Why are some caskets closed when I wake up?
Berlin Philharmonic Orchestra : Caskets full of trinkets
Why 200 years ago piano concertos in particular were often given princely nicknames - even if not from the composers themselves - one can only speculate: Does the festive, pearly character of the instrument have something that supports the state? "Emperor" is the name of Beethoven's 5th Piano Concerto in English-speaking countries, and Mozart's D major Concerto KV 537, written in 1788, was later called the "Coronation Concerto", although it was never officially performed to enthrone Leopold II and Mozart probably not either wrote the occasion. Rather, it was more to rekindle its popularity among Viennese audiences, which was already dwindling at this point in time.
The solemn work, which is ambiguous due to numerous chromatic modulations in the minor key, fits perfectly into a New Year's Eve concert. However, in their main program at the turn of the year, the Berliner Philharmoniker only present one other composer besides Mozart: Maurice Ravel. That could be called ascetic if it weren't for four fiery numbers from Bizet's “Carmen”, this all-purpose weapon in operatic history, as encores.
New Year's Eve concerts are a matter for the boss, but what do you do when it is - Simon Rattle is gone, Kirill Petrenko will only start in summer 2019 - there is none? Daniel Barenboim, who is still incredibly busy at the age of 76 and has been familiar to the orchestra for half a century, will be ready in Berlin; his debut with the Philharmoniker as a pianist was in 1964, as a conductor in 1969. The fact that he was twice in the running as chief conductor, but then did not get it and at the end of the Rattle era did not want to be anymore, never tarnished the partnership.
The maestro conducts from the piano, as was customary around 1800
Barenboim is now a soloist in Mozart's concerto and conducts from the piano, as was customary around 1800. And after the orchestra has presented the main theme, it immediately finds a charming, spherical tone in the concise, four times repeated D of the right hand, which gives the theme a catchy rhythm and pulling power. He doesn't have to conduct a lot, the Philharmonic is very familiar with the piece: sometimes a further swing with his arm, sometimes modeling a detail with the hand, but often he can just leave the musicians to their own devices. The orchestra approaches its part with a certain vehemence, mostly brisk, dynamic and quite unambiguous - in significant contrast to the soloist Barenboim. He treads the opposite path over three sentences, becomes more and more otherworldly, more remote, and lets the theme of the Allegretto arise out of nowhere. And still gives the audience in some passages that jovial Mozart they love so much.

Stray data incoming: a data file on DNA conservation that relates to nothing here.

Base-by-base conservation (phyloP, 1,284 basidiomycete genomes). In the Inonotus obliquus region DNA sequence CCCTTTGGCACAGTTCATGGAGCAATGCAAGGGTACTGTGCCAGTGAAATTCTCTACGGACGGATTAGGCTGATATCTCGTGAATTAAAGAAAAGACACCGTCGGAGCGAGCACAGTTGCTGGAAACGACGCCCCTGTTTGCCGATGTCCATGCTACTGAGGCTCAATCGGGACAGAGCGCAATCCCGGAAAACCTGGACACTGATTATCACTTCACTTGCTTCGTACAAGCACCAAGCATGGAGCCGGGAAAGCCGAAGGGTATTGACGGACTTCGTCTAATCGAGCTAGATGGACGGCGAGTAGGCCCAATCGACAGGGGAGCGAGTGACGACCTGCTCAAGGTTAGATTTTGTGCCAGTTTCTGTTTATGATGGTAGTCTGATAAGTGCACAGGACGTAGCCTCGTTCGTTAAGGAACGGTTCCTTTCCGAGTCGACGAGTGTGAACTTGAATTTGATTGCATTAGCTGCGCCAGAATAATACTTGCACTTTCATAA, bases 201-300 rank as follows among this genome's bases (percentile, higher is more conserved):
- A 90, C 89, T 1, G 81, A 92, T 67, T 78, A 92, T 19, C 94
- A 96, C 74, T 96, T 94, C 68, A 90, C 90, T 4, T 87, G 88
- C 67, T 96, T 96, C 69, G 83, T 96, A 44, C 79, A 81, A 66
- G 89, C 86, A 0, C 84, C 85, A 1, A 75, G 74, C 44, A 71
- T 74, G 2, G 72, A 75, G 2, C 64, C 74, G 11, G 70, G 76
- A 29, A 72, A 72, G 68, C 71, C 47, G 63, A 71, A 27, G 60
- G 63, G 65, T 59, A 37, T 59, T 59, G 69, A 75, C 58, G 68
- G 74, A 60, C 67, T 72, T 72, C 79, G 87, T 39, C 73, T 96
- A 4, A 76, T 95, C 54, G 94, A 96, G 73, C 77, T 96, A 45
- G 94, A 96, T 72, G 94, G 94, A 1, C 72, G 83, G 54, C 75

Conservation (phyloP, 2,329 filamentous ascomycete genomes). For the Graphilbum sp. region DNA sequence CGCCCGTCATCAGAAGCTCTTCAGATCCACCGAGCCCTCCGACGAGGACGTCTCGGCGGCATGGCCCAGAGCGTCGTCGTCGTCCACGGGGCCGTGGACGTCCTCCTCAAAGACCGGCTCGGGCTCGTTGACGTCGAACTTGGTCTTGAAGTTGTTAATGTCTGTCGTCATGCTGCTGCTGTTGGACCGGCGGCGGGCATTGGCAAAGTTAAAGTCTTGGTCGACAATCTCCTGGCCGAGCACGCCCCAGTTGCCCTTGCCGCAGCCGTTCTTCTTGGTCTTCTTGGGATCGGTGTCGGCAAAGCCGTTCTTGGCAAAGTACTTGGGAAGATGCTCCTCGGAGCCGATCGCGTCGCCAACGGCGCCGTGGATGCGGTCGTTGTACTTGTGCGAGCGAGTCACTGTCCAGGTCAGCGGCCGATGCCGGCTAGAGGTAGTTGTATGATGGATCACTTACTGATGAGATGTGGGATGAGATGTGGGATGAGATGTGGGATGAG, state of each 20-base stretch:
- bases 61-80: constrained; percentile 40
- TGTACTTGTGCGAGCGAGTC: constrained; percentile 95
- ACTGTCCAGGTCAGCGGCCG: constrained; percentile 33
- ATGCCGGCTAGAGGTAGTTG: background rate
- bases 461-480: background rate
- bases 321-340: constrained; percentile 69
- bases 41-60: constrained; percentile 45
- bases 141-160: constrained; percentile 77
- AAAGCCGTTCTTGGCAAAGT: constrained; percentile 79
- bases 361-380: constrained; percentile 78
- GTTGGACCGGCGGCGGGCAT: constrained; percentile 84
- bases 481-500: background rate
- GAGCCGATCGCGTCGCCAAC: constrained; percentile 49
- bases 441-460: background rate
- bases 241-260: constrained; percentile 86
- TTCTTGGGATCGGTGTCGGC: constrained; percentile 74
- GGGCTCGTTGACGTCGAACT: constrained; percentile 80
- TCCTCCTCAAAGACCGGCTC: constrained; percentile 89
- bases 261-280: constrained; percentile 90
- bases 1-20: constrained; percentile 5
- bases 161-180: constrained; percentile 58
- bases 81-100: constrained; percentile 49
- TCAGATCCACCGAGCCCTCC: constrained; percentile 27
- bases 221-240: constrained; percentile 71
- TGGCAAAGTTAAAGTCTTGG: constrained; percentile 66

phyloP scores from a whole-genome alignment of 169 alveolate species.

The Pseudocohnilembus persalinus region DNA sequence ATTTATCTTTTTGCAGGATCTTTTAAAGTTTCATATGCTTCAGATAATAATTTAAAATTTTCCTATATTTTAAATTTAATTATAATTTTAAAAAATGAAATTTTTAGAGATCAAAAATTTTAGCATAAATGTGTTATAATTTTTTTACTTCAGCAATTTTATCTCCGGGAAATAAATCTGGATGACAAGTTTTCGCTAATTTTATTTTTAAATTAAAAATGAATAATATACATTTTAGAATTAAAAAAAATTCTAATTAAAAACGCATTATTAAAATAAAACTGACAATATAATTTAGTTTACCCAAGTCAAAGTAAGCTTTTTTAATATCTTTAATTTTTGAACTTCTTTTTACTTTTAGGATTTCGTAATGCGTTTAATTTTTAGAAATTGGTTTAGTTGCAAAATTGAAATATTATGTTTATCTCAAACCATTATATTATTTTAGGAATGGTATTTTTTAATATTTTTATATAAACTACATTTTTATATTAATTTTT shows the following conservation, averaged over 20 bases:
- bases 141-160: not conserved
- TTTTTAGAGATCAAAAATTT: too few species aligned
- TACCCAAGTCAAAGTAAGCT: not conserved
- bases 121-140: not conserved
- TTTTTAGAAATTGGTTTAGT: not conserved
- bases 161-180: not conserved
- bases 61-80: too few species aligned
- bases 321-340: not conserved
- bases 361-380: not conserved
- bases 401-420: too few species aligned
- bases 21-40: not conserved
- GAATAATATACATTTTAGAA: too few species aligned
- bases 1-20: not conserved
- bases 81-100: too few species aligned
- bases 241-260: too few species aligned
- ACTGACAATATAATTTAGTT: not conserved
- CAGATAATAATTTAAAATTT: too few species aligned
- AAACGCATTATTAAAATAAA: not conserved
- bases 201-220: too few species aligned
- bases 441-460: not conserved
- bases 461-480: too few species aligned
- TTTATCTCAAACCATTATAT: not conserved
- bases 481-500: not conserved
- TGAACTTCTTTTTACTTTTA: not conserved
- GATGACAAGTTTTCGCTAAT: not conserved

For Ravel, the Viennese master, who was not as much appreciated around 1900 as it is today, was a shining example. Ravel's works are like boxes full of precious objects: They are rather small in size, but the miniatures sparkle in them. The gifted orchestra player was able to immerse his listeners in a sound color bath in a confined space like no other. For example in “Rapsodie espagnol” and “Alborada del gracioso” (“Morning Song of the Fool”), two of his many musical homages to Spain, so beloved by the Basque: an orchestral outburst here, then again only two instruments, the section leaders of the first Violins with the harp.
Grow up instead of falling asleep with the "Pavane pour une infante défunte"
This music, which is not very familiar to the audience, is enormously fragmented, has a dazzling, constantly lurching character; before the beginning of the quiet middle part of the "fool" Barenboim has to block the beginning applause with a raised hand. The “Pavane pour une infante défunte” (“Pavane for an infanta who has fallen asleep”) is more like an eye-rubbing waking up than falling asleep. It begins with a horn solo motif that is immediately taken over by Albrecht Mayer's oboe before it blossoms throughout the orchestra.
And then the downside: the inevitable “Boléro” - Ravel's only global success, of which he himself said: “Unfortunately, it has nothing to do with music.” Emmanuel Pahud's flute softly intonates them over the barely visible small drums placed in the middle of the orchestra famous melody that repeats itself with merciless, algorithm-like logic: If bots were to compose now, it would probably sound exactly like that. The only thing that becomes bearable is Ravel's instrumentation, which increases into the fantastic. And how Barenboim and the Philharmonic are building up this crescendo dynamically, how a collective here, with silent consent, increases the volume so cleverly for 16 minutes - that's really great. If “Boléro”, then please: the mechanical inexorability dissolves into musical subjectivity, so ultimately into humanity. Udo Badelt
The concert will be repeated on December 31st at 5.15pm in the Berlin Philharmonie, will be broadcast live in the Digital Concert Hall of the Berlin Philharmonic and will also be available in the archive a few days later. In addition, the TV broadcaster arte will show the concert with a time delay from 6.40 p.m. RBB-Kulturradio also broadcasts live, the recording can be listened to for seven days on www.kulturradio.de.
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